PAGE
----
Eduard Gorokhovsky, a nonconformist artist. Conceptualist, innovator, inventor of his own artistic language — conceptual art based on photography. His works, written in a new language, he called photograms. Gorokhovsky was close to the so-called “Sretensky Boulevard Group”, which included Kabakov, Bulatov, Yankilevsky, Pivovarov and others. Like his friends, he earned in the USSR by drawing book illustrations. Today, Gorokhovsky’s works are in the Russian Museum and the Tretyakov Gallery. In the Tretyakov Gallery in 1999, his personal exhibition was held. Lifetime.
The work presented is conceptually titled “Dead race fast”. It has an impeccable origin. It was in the Gorokhovsky family and was presented to a family friend.
MANUKHIN Yaroslav Nikolaevich (1925–2017) Portrait of the artist Dmitry Krasnopevtsev. 1958. Print
In fact, the drawings of Yaroslav Manukhin are known to almost everyone who grew up in the USSR and whose children were born in the Soviet Union. Manukhin illustrated a huge number of children's books. The artist worked for many years at Reklamfilm together with Dmitry Krasnopevtsev. They were very friendly. And then they quarreled strongly because of creative rivalry. But this particular lithography has an interesting history. Manukhin got a lot for it. The portrait of Krasnopevtsev received an angry rebuke in the newspaper “Soviet Culture” in 1959.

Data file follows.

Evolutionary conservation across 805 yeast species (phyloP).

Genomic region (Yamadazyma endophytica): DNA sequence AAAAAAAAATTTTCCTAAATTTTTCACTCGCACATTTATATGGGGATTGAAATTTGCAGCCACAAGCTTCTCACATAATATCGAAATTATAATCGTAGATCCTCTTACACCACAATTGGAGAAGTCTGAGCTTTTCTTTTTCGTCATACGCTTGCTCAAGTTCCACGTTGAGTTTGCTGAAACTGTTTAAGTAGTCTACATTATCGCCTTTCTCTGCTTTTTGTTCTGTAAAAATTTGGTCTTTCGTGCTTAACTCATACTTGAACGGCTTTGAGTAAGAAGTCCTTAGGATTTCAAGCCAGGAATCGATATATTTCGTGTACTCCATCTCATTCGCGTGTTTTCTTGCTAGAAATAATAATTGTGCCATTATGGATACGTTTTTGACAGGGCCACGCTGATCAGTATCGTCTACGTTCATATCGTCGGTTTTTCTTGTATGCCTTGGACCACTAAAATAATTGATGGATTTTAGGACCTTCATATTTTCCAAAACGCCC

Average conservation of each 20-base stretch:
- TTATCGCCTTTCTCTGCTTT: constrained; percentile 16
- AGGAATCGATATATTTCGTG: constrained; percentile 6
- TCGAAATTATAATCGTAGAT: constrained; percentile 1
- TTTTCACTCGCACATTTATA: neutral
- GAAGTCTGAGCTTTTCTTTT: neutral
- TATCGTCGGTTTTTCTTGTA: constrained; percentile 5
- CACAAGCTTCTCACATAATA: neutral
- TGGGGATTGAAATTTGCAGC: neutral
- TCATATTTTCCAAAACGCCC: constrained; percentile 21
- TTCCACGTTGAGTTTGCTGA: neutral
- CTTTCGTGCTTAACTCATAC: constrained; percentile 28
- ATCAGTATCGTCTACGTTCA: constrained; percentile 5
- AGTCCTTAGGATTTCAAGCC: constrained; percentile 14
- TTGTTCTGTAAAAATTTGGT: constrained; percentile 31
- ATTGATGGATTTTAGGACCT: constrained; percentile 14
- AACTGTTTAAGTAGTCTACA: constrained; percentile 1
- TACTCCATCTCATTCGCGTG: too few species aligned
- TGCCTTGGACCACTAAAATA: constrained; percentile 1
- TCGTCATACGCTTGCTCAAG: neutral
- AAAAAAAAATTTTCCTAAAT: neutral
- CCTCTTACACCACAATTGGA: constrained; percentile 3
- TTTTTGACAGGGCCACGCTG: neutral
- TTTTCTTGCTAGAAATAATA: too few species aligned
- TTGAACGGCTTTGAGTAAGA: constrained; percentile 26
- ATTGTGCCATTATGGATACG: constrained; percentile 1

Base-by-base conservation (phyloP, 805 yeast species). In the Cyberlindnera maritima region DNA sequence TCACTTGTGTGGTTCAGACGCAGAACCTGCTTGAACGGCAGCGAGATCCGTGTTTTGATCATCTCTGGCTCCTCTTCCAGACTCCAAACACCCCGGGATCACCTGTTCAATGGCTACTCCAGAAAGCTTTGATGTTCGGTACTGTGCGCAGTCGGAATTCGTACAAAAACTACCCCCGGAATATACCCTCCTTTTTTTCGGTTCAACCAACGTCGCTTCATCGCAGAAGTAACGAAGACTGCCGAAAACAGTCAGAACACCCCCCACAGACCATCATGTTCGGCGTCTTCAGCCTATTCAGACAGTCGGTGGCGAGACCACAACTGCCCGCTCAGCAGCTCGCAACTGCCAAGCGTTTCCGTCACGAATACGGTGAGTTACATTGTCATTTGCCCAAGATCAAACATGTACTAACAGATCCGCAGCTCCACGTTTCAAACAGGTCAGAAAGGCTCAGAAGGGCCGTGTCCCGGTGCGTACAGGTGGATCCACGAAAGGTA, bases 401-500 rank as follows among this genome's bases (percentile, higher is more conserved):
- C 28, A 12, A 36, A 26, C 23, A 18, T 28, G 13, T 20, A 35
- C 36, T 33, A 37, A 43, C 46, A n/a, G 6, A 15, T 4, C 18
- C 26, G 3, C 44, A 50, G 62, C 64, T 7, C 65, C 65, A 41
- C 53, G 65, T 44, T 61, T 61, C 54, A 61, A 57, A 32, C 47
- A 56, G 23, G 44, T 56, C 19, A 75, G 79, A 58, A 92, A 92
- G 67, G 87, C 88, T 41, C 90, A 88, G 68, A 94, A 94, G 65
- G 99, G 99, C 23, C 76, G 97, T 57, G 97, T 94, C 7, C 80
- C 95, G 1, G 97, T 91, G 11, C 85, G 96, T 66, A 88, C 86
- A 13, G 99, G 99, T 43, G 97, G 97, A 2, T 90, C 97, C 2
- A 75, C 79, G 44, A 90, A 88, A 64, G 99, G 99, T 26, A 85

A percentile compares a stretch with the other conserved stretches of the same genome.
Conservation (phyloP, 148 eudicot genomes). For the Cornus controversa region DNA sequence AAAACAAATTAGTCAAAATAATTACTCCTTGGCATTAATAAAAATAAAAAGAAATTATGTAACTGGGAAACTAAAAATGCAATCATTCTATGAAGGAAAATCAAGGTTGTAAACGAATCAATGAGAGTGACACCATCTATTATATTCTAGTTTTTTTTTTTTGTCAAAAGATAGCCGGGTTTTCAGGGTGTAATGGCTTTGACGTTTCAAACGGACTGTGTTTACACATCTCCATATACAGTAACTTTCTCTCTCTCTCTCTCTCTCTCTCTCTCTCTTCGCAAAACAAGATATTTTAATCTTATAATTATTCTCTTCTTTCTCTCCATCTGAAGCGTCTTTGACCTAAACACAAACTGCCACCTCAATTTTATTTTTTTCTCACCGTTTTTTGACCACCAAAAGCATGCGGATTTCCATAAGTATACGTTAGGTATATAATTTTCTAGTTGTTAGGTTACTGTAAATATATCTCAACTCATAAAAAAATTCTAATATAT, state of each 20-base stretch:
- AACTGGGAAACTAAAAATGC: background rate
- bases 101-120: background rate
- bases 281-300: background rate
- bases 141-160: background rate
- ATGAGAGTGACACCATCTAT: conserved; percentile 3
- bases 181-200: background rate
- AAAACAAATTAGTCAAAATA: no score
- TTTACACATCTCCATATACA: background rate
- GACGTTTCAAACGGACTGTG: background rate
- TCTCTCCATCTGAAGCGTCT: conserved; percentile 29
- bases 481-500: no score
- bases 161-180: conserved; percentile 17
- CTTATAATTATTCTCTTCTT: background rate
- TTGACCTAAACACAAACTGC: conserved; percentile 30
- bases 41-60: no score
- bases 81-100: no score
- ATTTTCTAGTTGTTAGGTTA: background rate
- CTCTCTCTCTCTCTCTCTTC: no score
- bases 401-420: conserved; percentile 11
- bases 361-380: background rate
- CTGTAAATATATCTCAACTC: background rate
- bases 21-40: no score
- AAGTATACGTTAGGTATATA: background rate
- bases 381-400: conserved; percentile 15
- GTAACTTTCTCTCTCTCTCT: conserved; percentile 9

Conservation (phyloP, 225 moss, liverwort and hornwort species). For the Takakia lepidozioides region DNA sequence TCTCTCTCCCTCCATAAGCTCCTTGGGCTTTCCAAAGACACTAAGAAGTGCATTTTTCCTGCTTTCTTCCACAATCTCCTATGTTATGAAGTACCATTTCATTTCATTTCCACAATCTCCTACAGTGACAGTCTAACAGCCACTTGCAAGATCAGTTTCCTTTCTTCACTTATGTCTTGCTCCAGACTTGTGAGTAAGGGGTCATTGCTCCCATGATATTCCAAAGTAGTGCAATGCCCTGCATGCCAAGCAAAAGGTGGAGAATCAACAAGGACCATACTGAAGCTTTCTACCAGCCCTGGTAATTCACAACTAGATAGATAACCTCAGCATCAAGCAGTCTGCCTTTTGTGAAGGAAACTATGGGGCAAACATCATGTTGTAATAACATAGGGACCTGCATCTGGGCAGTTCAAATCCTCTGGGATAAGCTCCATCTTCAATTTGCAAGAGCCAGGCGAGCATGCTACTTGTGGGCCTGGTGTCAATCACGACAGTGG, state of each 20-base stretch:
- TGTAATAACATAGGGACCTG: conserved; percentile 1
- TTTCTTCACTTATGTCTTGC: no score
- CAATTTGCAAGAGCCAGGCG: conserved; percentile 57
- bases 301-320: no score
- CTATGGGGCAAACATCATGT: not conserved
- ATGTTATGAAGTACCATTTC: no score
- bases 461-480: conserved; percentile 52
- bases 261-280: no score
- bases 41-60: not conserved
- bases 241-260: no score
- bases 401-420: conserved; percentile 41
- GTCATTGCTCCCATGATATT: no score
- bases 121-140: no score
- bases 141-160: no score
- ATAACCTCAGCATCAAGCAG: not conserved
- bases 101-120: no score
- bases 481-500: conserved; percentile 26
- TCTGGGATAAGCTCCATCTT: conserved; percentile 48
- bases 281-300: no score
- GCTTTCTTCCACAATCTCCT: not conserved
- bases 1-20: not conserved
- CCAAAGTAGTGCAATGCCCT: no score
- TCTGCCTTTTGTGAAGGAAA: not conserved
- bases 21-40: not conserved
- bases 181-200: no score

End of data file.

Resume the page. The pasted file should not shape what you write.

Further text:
For what? For decadence. For aesthetics. For styling. Well, can a Soviet artist possibly be in this image?
However, here it is worth quoting “Soviet Culture” — you can’t say more sophisticatedly: “What does this artist expose today — green frogs in black water and this refined portrait of his acquaintance: a“stylish”hairstyle, a cigarette in a broken arm, a ring on his finger... Where does this “trendsetter” call and teach a young man? Of course, nobody is forbidden to paint portraits of acquaintances. But the exhibition is not a private matter. At exhibitions, artists say something, fight for something. And is it necessary to demonstrate things that are not of public interest? This would not hurt the organizers of the exhibition to think.”
Today it sounds like a farce. And in those days, such a publication could destroy fate. For this portrait, Manukhin was almost expelled from the Union of Artists, which was tantamount to a “wolf ticket”.
YANKILEVSKY Vladimir Borisovich (1938–2018) From the cycle “Space of experiences”. 1985. Paper, colored pencils. 24.4 × 64
Those who follow the auction will immediately say that Yankilevsky is not the first time put up for auction. And they will be right. But this is the first, especially recognizable, abstract Yankilevsky. This is a series of “Space of experiences” (formerly called “Landscape of forces”). Yankilevsky began to develop it in the early 1960s and returned to it throughout his creative life. The idea is to convey human experiences through the abstract signs of world powers. This can be interpreted as a record of emotions through energy initial symbols. It is not by chance that these abstractions possess a given psychological level and mood. Yankilevsky — an artist of the “Sretensky Boulevard Group”, a participant in the Tagan Exhibition and Exhibition in the Manege of 1962. He is one of the most prominent innovators in unofficial post-war art. The work was verbally confirmed by Rimma Solod-Yankilevskaya.